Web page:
Original research article published in Yhteiskuntapolitiikka Journal 83(2018):2
Rates of depression-related sick leave and disability pension have soared among adults under 30 years of age. Furthermore, young adults outside work and education often suffer from mental health problems. However, little is known about the processes that lead to depression-related work disability or to early social marginalization due to mental health problems. This study draws on qualitative research methods to address these questions.
The data consist of 49 life story interviews with young adults who have ended up on disability benefits, in unemployment, or outside the social security system due to depression. The analysis focuses especially on social inequalities in the processes leading to depression-related incapacity for work. The life stories were categorized into four subgroups according to the interviewee’s former labour market positions: ‘from school’, ‘from higher education’, ‘from work life’, and ‘from a precarious labour market background’. The analysis firstly explores the typical paths leading to incapacity for work in each subgroup; and secondly compares the processes between the subgroups.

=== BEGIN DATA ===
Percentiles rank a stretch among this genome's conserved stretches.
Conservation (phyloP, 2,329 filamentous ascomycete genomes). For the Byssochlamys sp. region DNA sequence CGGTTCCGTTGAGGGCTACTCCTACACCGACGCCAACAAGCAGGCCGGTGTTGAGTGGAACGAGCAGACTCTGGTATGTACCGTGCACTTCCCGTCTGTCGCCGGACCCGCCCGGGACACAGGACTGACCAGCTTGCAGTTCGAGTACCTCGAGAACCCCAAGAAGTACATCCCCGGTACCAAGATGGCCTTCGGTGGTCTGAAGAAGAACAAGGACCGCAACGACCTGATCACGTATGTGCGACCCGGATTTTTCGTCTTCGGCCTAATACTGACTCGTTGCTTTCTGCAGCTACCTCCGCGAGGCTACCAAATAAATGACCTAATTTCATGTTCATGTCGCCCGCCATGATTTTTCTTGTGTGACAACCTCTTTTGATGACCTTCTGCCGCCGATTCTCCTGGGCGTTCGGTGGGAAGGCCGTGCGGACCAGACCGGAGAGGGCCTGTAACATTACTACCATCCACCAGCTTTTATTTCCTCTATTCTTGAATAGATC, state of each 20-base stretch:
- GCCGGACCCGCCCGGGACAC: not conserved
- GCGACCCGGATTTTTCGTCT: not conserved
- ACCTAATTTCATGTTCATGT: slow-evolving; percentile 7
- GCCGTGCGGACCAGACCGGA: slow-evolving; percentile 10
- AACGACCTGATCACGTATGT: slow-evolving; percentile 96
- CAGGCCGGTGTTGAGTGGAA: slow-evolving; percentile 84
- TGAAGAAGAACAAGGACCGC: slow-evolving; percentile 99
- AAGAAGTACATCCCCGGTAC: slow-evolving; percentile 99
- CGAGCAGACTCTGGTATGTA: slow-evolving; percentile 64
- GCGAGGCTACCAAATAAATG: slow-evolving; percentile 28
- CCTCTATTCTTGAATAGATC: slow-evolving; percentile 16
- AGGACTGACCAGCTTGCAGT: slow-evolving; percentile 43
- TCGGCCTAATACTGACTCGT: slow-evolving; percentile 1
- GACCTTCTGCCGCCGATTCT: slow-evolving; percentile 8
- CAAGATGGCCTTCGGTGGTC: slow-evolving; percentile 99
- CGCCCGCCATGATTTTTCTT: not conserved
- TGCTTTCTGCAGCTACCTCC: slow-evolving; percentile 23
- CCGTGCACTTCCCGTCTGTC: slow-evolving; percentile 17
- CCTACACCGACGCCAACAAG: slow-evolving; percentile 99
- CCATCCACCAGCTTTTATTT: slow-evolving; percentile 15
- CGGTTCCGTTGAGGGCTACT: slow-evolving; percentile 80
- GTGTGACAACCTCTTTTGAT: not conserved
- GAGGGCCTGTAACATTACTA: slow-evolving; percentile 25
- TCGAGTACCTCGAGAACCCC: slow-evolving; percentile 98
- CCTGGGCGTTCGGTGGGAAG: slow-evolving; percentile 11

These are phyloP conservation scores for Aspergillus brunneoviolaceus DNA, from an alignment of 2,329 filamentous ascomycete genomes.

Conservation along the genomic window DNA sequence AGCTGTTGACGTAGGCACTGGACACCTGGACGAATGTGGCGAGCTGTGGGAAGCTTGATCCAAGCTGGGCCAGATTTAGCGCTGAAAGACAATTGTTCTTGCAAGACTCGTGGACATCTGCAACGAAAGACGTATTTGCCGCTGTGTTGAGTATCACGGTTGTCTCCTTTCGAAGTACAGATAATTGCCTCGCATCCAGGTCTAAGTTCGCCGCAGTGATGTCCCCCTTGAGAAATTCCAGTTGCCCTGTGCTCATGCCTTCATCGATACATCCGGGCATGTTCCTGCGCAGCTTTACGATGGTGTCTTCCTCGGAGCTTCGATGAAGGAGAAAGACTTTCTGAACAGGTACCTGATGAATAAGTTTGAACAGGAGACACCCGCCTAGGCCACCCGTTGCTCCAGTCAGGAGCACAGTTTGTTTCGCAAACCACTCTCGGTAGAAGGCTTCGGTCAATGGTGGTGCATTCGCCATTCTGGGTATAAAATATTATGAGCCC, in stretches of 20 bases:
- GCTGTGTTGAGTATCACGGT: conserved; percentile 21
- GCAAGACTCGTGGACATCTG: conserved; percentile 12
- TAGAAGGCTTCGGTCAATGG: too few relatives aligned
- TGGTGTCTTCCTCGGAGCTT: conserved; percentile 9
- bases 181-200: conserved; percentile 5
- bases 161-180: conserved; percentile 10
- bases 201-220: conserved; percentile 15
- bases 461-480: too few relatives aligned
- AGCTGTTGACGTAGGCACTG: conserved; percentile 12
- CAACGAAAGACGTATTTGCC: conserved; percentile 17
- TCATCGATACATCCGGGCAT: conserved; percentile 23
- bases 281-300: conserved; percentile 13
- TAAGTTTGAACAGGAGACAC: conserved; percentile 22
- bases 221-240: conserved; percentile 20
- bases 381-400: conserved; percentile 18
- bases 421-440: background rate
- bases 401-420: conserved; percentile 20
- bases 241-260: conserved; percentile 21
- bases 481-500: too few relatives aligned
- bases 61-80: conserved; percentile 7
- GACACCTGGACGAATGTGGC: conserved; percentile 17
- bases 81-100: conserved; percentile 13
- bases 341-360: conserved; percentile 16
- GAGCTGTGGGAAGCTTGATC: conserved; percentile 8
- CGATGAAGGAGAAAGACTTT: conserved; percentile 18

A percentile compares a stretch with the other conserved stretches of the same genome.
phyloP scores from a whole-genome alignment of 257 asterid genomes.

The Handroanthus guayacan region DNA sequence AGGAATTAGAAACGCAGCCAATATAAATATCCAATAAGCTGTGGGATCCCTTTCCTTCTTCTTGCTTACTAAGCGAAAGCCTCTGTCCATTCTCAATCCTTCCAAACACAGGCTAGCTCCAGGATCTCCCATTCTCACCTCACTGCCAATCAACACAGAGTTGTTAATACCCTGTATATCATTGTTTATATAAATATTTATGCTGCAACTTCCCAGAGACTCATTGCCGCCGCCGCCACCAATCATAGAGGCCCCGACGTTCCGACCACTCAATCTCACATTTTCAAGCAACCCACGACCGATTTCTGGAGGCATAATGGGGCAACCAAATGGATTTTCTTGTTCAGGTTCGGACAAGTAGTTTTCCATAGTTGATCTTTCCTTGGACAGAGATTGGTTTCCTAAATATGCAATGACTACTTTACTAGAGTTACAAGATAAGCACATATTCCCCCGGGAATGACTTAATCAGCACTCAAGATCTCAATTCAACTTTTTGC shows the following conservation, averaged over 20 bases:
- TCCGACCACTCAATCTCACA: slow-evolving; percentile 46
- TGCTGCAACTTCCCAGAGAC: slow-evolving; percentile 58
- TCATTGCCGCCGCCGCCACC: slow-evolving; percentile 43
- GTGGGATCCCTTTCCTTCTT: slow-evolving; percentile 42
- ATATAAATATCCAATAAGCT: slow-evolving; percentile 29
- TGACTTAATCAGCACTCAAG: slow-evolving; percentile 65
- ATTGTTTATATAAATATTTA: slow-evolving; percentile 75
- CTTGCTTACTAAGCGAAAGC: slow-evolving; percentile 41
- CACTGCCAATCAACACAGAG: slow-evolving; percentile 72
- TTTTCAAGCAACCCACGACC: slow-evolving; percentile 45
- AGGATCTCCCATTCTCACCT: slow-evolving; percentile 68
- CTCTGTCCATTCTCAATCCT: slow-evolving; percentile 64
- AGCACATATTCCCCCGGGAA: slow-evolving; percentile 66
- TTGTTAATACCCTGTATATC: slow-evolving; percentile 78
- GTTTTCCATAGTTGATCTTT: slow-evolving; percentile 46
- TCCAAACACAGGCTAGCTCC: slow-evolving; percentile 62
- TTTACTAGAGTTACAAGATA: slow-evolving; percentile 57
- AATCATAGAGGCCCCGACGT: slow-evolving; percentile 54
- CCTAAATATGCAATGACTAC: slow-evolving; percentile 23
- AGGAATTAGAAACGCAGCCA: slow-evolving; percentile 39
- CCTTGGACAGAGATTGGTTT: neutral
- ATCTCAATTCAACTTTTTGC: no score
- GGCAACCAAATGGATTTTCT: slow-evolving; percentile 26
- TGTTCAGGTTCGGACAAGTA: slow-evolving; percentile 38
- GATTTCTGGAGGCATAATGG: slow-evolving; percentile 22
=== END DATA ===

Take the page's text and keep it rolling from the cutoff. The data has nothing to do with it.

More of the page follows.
Three major hazards emerged in the interviewees’ life stories: difficult childhood living conditions, pressures faced in studies and at work, and problems with access to medical care and income security. However, significant differences were found between young adults coming from different labour market positions. Whereas the pressures faced in studies and at work appeared to have the same weight and significance in the different subgroups, the lack of proper health care and income difficulties were more common among young adults with a precarious labour market background.
Keywords: depression, work disability, young adults, social inequality, life course
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